3. Acts of grace, humanitarian consideration and responsible conduct by us are either conveniently ignored or trashed as freaks. Rescue of Indian citizens from the teeth of Yemeni battle zone early this year, sustained efforts for months by Ansar Burney Trust Pakistan to free Indian Commercial Navy men along with ours from Somali pirates last year and unscathed return of Indian Army helicopter which strayed into sensitive Siachen Sector, alongwith its crew the same day, are not ordinary acts. They need outstanding character and not hollow humility or empty talk. But we are not given to thumping our chest for what we do to help fellow men in distress. We are generous and not petty, unlike what Mr. Sloan and his sort would prefer us to be painted. That is why such commendable acts of compassion by Pakistan do not make news.

Pakistan is a victim of manufactured perceptions, a massive failure of its successive leaderships to rise to the occasion, their feet of clay when faced with challenging situations and immense disjointedness in our ability to present the country’s case effectively. Pakistan is not going to be everybody’s punching bag hung in the public park for long. We will regain our dignity and will regard those well who understood our difficulties and stood by us.

4. Very frequently Pakistan releases Indian fishermen in their hundreds who were found fishing in disputed waters in Rann of Kutch bay. One has to see expressions on their faces for being well treated in detention as Pakistan understands they were victims of India’s proverbially obstinate deep state which is repeatedly refusing to settle the long standing issue of demarcation of sea boundary. We have never killed an Indian held in our custody, but invariably receive tortured dead bodies of ours from India. Imagine India holding back a few years old child from his Pakistani parents on utterly frivolous officiousness.

5. India seems to have been washed in Ganges waters and clean as a snow flake forever from any act of atrocity, impropriety or breach. Pakistan too is not Rwanda nor a Roman Colosseum where ferocious men must kill, maim and destroy. Their inclination seems to be to judge the whole of us by the beastly few who were imposed upon us from abroad, are their proxies and bequeathed as the humanity’s garbage.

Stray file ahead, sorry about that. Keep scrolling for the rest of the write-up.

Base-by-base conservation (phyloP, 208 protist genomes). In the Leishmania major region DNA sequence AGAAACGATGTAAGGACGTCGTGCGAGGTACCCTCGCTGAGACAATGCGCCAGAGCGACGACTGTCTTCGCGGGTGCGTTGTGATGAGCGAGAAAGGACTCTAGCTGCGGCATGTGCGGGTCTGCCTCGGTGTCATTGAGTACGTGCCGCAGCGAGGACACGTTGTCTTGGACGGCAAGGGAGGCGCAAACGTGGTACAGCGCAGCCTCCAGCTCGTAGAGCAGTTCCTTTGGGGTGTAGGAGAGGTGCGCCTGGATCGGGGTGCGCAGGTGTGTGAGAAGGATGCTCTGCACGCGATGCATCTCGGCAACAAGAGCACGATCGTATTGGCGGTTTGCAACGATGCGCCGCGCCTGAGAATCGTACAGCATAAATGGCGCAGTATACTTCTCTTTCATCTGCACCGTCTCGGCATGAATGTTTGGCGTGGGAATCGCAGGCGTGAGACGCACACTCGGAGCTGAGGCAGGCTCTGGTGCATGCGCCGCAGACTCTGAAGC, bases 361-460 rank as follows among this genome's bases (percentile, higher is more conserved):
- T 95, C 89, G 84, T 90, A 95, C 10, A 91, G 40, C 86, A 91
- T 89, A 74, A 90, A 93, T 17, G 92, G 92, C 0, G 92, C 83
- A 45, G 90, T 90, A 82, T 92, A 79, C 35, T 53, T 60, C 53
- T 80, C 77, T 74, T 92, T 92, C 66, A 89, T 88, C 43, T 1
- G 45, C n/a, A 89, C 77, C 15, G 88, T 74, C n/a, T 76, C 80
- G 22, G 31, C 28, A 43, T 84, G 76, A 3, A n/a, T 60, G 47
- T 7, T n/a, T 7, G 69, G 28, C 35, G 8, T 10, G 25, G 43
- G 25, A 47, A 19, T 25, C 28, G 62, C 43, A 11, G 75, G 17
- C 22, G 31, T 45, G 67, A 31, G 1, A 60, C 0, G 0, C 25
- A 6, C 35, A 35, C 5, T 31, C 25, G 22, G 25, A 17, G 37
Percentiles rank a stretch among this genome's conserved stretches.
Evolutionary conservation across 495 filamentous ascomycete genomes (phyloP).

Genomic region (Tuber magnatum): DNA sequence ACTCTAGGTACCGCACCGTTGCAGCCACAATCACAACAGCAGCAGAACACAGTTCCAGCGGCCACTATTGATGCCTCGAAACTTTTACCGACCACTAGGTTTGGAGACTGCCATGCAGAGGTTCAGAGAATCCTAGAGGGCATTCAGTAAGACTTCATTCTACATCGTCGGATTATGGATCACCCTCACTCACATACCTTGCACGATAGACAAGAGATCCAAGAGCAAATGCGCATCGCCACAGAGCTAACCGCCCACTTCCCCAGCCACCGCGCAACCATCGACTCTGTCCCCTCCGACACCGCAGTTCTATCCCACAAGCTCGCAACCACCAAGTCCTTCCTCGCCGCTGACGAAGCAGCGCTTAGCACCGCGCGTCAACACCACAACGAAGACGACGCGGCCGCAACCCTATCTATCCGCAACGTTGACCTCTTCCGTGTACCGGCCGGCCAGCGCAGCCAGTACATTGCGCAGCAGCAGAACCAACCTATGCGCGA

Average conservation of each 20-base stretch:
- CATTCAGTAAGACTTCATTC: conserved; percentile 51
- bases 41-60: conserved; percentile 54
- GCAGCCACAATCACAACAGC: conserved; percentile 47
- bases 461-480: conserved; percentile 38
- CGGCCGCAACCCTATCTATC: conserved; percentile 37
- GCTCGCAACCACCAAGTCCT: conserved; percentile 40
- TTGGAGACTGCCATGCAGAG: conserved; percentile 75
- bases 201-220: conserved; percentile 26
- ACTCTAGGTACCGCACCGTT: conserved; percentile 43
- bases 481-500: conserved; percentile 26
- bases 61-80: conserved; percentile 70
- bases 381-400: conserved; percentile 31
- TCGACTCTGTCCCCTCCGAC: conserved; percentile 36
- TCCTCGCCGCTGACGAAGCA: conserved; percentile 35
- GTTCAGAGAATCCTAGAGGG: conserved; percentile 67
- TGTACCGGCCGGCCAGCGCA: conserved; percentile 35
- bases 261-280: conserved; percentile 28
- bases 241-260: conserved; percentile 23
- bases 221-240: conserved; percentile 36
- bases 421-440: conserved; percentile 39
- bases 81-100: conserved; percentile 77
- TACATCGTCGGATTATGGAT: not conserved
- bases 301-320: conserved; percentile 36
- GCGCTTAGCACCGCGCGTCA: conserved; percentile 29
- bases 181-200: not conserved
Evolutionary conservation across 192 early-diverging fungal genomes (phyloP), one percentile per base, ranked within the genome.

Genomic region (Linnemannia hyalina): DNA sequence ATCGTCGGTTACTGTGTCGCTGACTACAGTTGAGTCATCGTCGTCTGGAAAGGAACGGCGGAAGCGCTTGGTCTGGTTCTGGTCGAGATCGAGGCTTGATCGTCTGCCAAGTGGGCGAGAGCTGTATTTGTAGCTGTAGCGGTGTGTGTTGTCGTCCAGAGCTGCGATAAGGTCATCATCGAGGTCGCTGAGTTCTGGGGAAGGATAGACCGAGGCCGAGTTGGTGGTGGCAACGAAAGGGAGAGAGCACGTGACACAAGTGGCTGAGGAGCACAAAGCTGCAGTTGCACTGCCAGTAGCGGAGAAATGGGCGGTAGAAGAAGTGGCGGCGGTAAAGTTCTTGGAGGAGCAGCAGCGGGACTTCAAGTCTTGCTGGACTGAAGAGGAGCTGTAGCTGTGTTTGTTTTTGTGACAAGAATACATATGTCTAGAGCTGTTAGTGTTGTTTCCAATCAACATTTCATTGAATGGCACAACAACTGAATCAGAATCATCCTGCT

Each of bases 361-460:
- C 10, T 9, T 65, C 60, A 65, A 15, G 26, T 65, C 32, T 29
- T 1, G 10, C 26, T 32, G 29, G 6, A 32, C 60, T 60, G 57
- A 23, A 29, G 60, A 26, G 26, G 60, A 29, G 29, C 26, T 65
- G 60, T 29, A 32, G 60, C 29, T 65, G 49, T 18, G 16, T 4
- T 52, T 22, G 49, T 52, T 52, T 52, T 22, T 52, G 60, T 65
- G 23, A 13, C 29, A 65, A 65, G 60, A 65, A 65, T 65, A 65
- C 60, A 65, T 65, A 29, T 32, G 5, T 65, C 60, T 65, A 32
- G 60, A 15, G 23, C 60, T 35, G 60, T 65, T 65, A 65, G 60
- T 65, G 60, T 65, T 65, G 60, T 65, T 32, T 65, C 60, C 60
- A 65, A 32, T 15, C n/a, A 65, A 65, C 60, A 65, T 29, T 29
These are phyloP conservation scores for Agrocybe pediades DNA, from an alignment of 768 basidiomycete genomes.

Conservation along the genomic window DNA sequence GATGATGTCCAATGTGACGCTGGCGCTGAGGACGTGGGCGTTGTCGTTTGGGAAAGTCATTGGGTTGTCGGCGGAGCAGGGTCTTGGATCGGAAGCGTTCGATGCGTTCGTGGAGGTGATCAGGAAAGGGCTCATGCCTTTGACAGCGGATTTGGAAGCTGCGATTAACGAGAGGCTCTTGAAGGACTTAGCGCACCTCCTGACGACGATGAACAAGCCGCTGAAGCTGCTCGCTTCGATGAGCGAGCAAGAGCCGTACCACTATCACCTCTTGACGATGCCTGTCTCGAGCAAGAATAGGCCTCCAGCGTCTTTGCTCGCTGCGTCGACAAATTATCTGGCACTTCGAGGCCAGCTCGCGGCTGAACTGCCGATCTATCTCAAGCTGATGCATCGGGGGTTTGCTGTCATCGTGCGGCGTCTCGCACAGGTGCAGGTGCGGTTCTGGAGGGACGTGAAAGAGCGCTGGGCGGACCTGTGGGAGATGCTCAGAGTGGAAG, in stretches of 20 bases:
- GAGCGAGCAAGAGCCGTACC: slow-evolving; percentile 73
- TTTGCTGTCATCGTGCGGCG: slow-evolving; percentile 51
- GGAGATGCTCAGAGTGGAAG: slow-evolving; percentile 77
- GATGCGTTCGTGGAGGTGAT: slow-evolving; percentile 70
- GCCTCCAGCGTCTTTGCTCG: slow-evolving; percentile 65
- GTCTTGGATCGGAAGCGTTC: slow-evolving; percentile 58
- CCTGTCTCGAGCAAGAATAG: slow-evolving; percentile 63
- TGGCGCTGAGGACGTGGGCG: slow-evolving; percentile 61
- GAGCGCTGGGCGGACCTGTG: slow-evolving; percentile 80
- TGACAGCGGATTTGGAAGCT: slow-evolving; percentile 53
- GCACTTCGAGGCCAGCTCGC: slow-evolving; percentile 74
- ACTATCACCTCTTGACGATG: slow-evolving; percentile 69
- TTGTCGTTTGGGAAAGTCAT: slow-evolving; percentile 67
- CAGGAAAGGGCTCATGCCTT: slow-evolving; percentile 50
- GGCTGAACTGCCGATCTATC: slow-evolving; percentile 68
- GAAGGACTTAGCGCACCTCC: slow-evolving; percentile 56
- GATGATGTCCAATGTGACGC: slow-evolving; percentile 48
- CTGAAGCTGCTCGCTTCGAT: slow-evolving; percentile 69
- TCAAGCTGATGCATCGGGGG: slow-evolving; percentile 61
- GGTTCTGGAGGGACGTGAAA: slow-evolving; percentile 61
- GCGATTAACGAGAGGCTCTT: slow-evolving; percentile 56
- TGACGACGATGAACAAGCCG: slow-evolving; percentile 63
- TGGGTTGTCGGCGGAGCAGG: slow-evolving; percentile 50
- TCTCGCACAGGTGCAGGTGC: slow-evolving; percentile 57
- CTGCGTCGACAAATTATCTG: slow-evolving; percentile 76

6. It is well known but still begs repetition that by now notorious and again scandalized Bombay terror attack was tried by the Indian courts. After six years of grueling trial and thousands of pages of high legal hairsplitting along with concerted efforts by their otherwise efficient and nearly prescient intelligence and investigating agencies, the court found it hard to link the tragic incident with Pakistan. However, what was thrown up before and continues to bounce in the media around the world was conjecture and favourite sensation despite the tragic and needless loss of lives. India has still to produce tenable evidence in our trial court to enable us to convict Lakhvi. It is quite apparent that Indian establishment prefers political mileage over the blood and sufferings of her citizens; their grief, tragedy and searing pain, notwithstanding. Pakistan is a victim of manufactured perceptions, a massive failure of its successive leaderships to rise to the occasion, their feet of clay when faced with challenging situations and immense disjointedness in our ability to present the country’s case effectively. Pakistan is not going to be everybody’s punching bag hung in the public park for long. We will regain our dignity and will regard those well who understood our difficulties and stood by us.

Journalistic theatrics of Alastair Sloan’s article are understandable. How else would the Newsweek lift his write up? Whereas this case needs genuine concern and a very thoughtful application. An obsession for ratings and lust to whip Pakistan anyway is futile. We can be angry but not callous.

The writer is a retired Brigadier and former Director of ISPR. He contributes regularly for national print media. This email address is being protected from spambots. You need JavaScript enabled to view it.